Any concept of inclusivity in a structure that directly impacts the lives of communities is about more than just morality. The lack of representation of SC and ST voices in the judiciary has had real-life consequences for the communities. These consequences come in the form of the language used by the courts when dealing with issues regarding the rights of Dalits and Adivasi, as well as the lack of understanding that would come from the life experience of living as a member of these communities. Judgements in the past have diluted protections afforded under the SC and ST (Prevention of Atrocities) Act, 1989, and have referred to tribal culture as “primitive”. The form of insensitivity displayed by the highest court in the land in these cases is a clear display of the repercussions caused by lack of adequate representation.

Justice Prabha Sridevan, a former judge of the Madras High Court, in her piece on the need for gender diversity in the higher judiciary talks about how inclusivity in appointments leads to jurisprudence that truly understands issues such as discrimination and the nature of hate violence. She cites examples to show us how it took having a woman in the position to decide for rape and sexual violence to be finally recognised as a war crime amounting to genocide, and how a female judge of the Canadian Supreme Court enacted tax deductions for working mothers and spousal support provisions. These examples extend beyond mere anecdotes, instead being hallmarks of the value of lived experience in jurisprudence. It doesn’t only provide for a more holistic and in-depth understanding of the everyday struggle of these groups; it also imbibes a sense of compassion into the judiciary. The current lack of compassion is the definitive lacuna in India’s judiciary and its commitment to our constitutional ethos. A sense of this compassion must be injected into the Indian judiciary and at the time of writing, reservations seem to be the only syringe available.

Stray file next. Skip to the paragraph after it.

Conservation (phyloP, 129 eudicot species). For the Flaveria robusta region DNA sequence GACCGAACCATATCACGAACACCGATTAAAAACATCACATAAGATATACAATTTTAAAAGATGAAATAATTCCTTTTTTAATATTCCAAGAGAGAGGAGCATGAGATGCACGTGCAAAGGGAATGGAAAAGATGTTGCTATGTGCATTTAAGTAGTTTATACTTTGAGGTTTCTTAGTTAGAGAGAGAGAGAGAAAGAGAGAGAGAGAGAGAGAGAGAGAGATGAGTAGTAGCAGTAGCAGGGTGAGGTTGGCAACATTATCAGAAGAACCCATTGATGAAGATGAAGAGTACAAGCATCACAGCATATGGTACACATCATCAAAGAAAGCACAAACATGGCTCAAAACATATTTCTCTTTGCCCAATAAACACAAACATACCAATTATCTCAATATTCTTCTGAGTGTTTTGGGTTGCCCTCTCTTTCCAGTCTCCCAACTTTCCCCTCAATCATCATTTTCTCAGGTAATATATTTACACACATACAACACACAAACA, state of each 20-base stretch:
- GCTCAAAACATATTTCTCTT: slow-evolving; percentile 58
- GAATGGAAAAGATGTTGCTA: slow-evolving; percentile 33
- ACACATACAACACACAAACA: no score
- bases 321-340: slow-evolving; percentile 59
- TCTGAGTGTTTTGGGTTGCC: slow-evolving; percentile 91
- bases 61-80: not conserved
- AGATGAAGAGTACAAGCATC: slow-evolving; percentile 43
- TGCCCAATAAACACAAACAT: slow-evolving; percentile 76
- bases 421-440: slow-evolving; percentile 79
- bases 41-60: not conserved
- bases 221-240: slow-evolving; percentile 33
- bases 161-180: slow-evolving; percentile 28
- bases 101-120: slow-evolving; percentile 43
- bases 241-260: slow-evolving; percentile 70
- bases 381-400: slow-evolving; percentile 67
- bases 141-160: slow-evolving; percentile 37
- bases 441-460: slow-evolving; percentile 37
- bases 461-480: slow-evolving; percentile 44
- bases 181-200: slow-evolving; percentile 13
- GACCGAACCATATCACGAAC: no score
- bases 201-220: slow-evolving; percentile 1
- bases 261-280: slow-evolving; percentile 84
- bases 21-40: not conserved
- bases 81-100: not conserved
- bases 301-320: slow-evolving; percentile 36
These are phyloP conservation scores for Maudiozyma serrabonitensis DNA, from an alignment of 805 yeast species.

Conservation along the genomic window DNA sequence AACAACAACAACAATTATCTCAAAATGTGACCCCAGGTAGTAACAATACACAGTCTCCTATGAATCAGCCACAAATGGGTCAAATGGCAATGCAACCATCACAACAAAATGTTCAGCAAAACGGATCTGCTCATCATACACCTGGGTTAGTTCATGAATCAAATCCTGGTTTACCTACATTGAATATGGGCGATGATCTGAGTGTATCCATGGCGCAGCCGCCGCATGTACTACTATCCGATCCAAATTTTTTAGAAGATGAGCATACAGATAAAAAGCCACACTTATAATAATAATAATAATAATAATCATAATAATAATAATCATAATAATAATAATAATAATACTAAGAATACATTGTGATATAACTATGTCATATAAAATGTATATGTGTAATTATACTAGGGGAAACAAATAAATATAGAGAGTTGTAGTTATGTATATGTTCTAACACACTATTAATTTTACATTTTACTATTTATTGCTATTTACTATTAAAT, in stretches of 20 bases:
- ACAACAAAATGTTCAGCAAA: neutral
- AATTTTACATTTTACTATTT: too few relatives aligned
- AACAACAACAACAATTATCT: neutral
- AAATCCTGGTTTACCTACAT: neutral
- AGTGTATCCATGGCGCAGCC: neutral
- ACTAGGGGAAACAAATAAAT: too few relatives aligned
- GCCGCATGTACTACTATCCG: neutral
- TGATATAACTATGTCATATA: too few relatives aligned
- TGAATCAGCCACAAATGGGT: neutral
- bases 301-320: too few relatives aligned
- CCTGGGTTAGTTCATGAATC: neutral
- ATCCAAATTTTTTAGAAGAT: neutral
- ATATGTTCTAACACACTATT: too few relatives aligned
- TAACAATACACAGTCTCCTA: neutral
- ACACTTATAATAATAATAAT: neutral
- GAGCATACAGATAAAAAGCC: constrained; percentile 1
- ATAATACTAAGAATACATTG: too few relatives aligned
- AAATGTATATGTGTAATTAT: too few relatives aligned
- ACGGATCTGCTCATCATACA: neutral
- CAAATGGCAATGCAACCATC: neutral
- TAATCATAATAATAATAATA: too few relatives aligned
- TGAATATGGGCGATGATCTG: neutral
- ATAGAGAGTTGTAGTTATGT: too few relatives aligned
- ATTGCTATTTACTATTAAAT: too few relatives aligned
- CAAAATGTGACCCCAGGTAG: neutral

[i] See Gautam Bhatia, The Transformative Constitution: A Radical Biography in Nine Acts.

[ii] Granville Austin, Working in a Democratic Constitution: A History of the Indian Experience; Abhinav Chandrachud, Supreme Whispers (Interview with Justice YV Chandrachud, 1998.)


This article is authored by Naibedya A. Dash, student at West Bengal National University of Juridical Sciences, Kolkata.